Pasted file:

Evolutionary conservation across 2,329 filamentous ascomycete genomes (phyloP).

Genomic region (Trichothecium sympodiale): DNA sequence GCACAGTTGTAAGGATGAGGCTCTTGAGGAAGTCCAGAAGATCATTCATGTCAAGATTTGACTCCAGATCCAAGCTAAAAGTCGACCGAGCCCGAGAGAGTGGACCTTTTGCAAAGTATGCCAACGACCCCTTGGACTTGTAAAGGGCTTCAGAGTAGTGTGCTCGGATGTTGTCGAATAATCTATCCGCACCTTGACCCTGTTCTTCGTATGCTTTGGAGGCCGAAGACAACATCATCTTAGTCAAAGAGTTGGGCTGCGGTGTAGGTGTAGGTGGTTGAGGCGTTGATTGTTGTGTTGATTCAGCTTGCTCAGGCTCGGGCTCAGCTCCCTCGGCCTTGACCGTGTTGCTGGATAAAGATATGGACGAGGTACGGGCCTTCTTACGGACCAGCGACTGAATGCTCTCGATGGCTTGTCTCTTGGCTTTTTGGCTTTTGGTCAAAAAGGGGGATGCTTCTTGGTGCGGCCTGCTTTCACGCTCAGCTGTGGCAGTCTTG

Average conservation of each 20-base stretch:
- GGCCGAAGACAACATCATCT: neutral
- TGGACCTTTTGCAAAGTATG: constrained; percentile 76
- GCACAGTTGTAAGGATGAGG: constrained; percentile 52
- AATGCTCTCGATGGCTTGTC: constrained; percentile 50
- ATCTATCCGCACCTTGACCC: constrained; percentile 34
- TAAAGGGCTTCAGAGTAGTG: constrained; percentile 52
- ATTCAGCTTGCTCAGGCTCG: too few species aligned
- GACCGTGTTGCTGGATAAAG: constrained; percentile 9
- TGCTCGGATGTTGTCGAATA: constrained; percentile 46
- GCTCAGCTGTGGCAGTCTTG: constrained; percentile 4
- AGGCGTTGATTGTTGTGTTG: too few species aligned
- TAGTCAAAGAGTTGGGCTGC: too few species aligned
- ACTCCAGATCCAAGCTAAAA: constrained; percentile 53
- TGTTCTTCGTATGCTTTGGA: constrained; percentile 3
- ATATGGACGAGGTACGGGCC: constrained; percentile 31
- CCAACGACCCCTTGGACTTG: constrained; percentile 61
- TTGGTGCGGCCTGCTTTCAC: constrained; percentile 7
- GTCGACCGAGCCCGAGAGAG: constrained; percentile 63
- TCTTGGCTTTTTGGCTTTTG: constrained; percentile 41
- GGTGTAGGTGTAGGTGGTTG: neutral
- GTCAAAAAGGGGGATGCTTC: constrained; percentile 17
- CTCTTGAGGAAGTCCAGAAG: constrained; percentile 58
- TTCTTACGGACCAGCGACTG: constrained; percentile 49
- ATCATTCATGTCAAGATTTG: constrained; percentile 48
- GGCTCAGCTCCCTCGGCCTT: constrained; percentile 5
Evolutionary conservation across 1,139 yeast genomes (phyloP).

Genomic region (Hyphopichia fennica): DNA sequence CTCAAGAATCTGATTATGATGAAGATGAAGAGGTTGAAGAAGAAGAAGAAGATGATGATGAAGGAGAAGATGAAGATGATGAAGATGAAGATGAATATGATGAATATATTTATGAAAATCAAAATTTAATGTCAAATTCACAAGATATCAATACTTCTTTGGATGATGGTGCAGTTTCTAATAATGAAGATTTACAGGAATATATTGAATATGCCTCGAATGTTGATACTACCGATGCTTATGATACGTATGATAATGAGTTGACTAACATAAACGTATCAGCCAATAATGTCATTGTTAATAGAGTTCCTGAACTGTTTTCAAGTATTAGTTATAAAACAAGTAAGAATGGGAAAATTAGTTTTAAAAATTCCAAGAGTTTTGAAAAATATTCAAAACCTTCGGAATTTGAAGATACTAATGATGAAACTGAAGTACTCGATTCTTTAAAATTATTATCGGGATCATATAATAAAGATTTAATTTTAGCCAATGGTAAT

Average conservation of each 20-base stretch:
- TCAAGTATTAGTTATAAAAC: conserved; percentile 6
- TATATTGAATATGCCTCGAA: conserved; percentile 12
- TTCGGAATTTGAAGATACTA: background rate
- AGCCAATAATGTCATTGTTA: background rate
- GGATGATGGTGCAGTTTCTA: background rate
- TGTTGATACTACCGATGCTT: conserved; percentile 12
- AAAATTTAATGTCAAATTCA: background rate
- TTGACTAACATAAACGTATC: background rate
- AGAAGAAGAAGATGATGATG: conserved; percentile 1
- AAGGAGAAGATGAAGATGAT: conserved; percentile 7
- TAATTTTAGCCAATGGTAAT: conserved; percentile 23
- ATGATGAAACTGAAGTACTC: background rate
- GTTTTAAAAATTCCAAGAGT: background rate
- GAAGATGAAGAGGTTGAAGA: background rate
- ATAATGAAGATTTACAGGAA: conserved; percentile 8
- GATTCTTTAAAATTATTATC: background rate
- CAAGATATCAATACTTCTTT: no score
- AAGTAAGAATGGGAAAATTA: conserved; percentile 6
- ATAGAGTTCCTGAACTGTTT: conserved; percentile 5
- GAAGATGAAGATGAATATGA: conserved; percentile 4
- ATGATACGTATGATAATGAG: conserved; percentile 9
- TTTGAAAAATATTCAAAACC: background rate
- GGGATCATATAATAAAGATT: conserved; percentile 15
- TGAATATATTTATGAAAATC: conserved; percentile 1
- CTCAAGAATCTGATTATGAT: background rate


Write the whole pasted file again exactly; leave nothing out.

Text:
Evolutionary conservation across 2,329 filamentous ascomycete genomes (phyloP).

Genomic region (Trichothecium sympodiale): DNA sequence GCACAGTTGTAAGGATGAGGCTCTTGAGGAAGTCCAGAAGATCATTCATGTCAAGATTTGACTCCAGATCCAAGCTAAAAGTCGACCGAGCCCGAGAGAGTGGACCTTTTGCAAAGTATGCCAACGACCCCTTGGACTTGTAAAGGGCTTCAGAGTAGTGTGCTCGGATGTTGTCGAATAATCTATCCGCACCTTGACCCTGTTCTTCGTATGCTTTGGAGGCCGAAGACAACATCATCTTAGTCAAAGAGTTGGGCTGCGGTGTAGGTGTAGGTGGTTGAGGCGTTGATTGTTGTGTTGATTCAGCTTGCTCAGGCTCGGGCTCAGCTCCCTCGGCCTTGACCGTGTTGCTGGATAAAGATATGGACGAGGTACGGGCCTTCTTACGGACCAGCGACTGAATGCTCTCGATGGCTTGTCTCTTGGCTTTTTGGCTTTTGGTCAAAAAGGGGGATGCTTCTTGGTGCGGCCTGCTTTCACGCTCAGCTGTGGCAGTCTTG

Average conservation of each 20-base stretch:
- GGCCGAAGACAACATCATCT: neutral
- TGGACCTTTTGCAAAGTATG: constrained; percentile 76
- GCACAGTTGTAAGGATGAGG: constrained; percentile 52
- AATGCTCTCGATGGCTTGTC: constrained; percentile 50
- ATCTATCCGCACCTTGACCC: constrained; percentile 34
- TAAAGGGCTTCAGAGTAGTG: constrained; percentile 52
- ATTCAGCTTGCTCAGGCTCG: too few species aligned
- GACCGTGTTGCTGGATAAAG: constrained; percentile 9
- TGCTCGGATGTTGTCGAATA: constrained; percentile 46
- GCTCAGCTGTGGCAGTCTTG: constrained; percentile 4
- AGGCGTTGATTGTTGTGTTG: too few species aligned
- TAGTCAAAGAGTTGGGCTGC: too few species aligned
- ACTCCAGATCCAAGCTAAAA: constrained; percentile 53
- TGTTCTTCGTATGCTTTGGA: constrained; percentile 3
- ATATGGACGAGGTACGGGCC: constrained; percentile 31
- CCAACGACCCCTTGGACTTG: constrained; percentile 61
- TTGGTGCGGCCTGCTTTCAC: constrained; percentile 7
- GTCGACCGAGCCCGAGAGAG: constrained; percentile 63
- TCTTGGCTTTTTGGCTTTTG: constrained; percentile 41
- GGTGTAGGTGTAGGTGGTTG: neutral
- GTCAAAAAGGGGGATGCTTC: constrained; percentile 17
- CTCTTGAGGAAGTCCAGAAG: constrained; percentile 58
- TTCTTACGGACCAGCGACTG: constrained; percentile 49
- ATCATTCATGTCAAGATTTG: constrained; percentile 48
- GGCTCAGCTCCCTCGGCCTT: constrained; percentile 5
Evolutionary conservation across 1,139 yeast genomes (phyloP).

Genomic region (Hyphopichia fennica): DNA sequence CTCAAGAATCTGATTATGATGAAGATGAAGAGGTTGAAGAAGAAGAAGAAGATGATGATGAAGGAGAAGATGAAGATGATGAAGATGAAGATGAATATGATGAATATATTTATGAAAATCAAAATTTAATGTCAAATTCACAAGATATCAATACTTCTTTGGATGATGGTGCAGTTTCTAATAATGAAGATTTACAGGAATATATTGAATATGCCTCGAATGTTGATACTACCGATGCTTATGATACGTATGATAATGAGTTGACTAACATAAACGTATCAGCCAATAATGTCATTGTTAATAGAGTTCCTGAACTGTTTTCAAGTATTAGTTATAAAACAAGTAAGAATGGGAAAATTAGTTTTAAAAATTCCAAGAGTTTTGAAAAATATTCAAAACCTTCGGAATTTGAAGATACTAATGATGAAACTGAAGTACTCGATTCTTTAAAATTATTATCGGGATCATATAATAAAGATTTAATTTTAGCCAATGGTAAT

Average conservation of each 20-base stretch:
- TCAAGTATTAGTTATAAAAC: conserved; percentile 6
- TATATTGAATATGCCTCGAA: conserved; percentile 12
- TTCGGAATTTGAAGATACTA: background rate
- AGCCAATAATGTCATTGTTA: background rate
- GGATGATGGTGCAGTTTCTA: background rate
- TGTTGATACTACCGATGCTT: conserved; percentile 12
- AAAATTTAATGTCAAATTCA: background rate
- TTGACTAACATAAACGTATC: background rate
- AGAAGAAGAAGATGATGATG: conserved; percentile 1
- AAGGAGAAGATGAAGATGAT: conserved; percentile 7
- TAATTTTAGCCAATGGTAAT: conserved; percentile 23
- ATGATGAAACTGAAGTACTC: background rate
- GTTTTAAAAATTCCAAGAGT: background rate
- GAAGATGAAGAGGTTGAAGA: background rate
- ATAATGAAGATTTACAGGAA: conserved; percentile 8
- GATTCTTTAAAATTATTATC: background rate
- CAAGATATCAATACTTCTTT: no score
- AAGTAAGAATGGGAAAATTA: conserved; percentile 6
- ATAGAGTTCCTGAACTGTTT: conserved; percentile 5
- GAAGATGAAGATGAATATGA: conserved; percentile 4
- ATGATACGTATGATAATGAG: conserved; percentile 9
- TTTGAAAAATATTCAAAACC: background rate
- GGGATCATATAATAAAGATT: conserved; percentile 15
- TGAATATATTTATGAAAATC: conserved; percentile 1
- CTCAAGAATCTGATTATGAT: background rate